2) Been reading about cash needs. Did you find 200 euros enough until next available ATM?

3) I was not going to bring any skirt/dress but just read women should for entry into some churches?
 

SYates

Camino Fossil AD 1999, now living in Santiago de C
Year of past OR future Camino
First: Camino Francés 1999
...
Last: Santiago - Muxia 2019

Now: http://egeria.house/
...
1) Can we purchase poles or walking sticks on the way. The metal poles must be checked in and we have tight connections so only carry on for our backpacks.

2) Been reading about cash needs. Did you find 200 euros enough until next available ATM?

3) I was not going to bring any skirt/dress but just read women should for entry into some churches?

1) Sarria is THE major starting point - you can buy there any- and everything the pilgrim needs ;-)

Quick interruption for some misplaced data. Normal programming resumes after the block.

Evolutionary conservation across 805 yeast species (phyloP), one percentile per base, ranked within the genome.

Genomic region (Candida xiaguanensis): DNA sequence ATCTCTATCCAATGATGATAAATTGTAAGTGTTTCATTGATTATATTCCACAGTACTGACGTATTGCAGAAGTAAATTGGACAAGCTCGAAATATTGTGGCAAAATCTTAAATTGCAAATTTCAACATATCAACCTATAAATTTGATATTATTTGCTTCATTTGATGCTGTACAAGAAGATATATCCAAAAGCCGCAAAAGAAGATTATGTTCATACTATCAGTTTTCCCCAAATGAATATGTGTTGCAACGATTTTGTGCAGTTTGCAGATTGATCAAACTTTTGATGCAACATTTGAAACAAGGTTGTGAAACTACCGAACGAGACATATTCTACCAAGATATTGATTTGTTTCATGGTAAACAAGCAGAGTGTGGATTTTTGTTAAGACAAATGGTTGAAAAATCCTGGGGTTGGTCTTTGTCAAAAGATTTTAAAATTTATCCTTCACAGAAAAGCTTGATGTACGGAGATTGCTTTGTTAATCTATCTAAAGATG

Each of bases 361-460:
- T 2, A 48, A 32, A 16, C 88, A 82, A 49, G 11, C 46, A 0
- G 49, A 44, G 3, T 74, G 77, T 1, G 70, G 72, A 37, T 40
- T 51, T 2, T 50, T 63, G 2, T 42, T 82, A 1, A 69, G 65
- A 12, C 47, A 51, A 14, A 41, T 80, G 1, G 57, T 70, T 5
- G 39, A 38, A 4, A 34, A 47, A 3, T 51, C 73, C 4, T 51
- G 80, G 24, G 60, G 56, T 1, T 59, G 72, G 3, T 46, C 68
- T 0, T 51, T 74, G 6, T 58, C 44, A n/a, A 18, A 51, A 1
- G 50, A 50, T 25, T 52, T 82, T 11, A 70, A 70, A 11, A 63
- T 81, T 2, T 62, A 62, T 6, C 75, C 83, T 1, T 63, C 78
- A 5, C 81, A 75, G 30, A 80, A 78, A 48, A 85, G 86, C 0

2) Plenty, Sarria has ATMs and the next one you will come across is in Portomarin.

3) Nops, churches on the Camino are very well used to women in trousers.

Buen Camino, SY
 
Year of past OR future Camino
Camino Frances - Sarria to Santiago (June 2017)
Hello,

Here is my Camino de Santiago Itinerary generated using the Camino Pilgrim Android App, Ver 1.8.3:

Day 1: Sat, 6/17/17 Sarria -- Morgade, Lugo (7.5 miles)
Day 2: Sun, 6/18/17 Morgade, Lugo -- Portomarín (6.5 miles)
Day 3: Mon, 6/19/17 Portomarín -- Ventas de Narón (8.3 miles)
Day 4: Tue, 6/20/17 Ventas de Narón -- Palas de Rei (7.3 miles)
Day 5: Wed, 6/21/17 Palas de Rei -- Melide (9.3 miles)
Day 6: Thu, 6/22/17 Melide -- Ribadiso da Baixo (6.9 miles)
Day 7: Fri, 6/23/17 Ribadiso da Baixo -- Salceda (8.8 miles)
Day 8: Sat, 6/24/17 Salceda -- O Pedrouzo (5.0 miles)
Day 9: Sun, 6/25/17 O Pedrouzo -- A Lavacolla (5.9 miles)
Day 10: Mon, 6/26/17 A Lavacolla -- Monte del Gozo (3.5 miles)
Day 11: Tue, 6/27/17 Monte del Gozo -- Santiago de Compostela (3.0 miles)
Day 12: Wed, 6/28/17 Santiago de Compostela -- Santiago de Compostela (0.0 miles)

----------------------

Buen Camino!

Brought to you by the Camino Pilgrim App

Google Play Store:
https://play.google.com/store/apps/details?id=de.moemke.android.mycamino

I hope this works. Here is the new schedule based on the above. Does this better? Also we have the one hotel reserved on the 27th so arriving that day.

Camino Pilgrim App Website: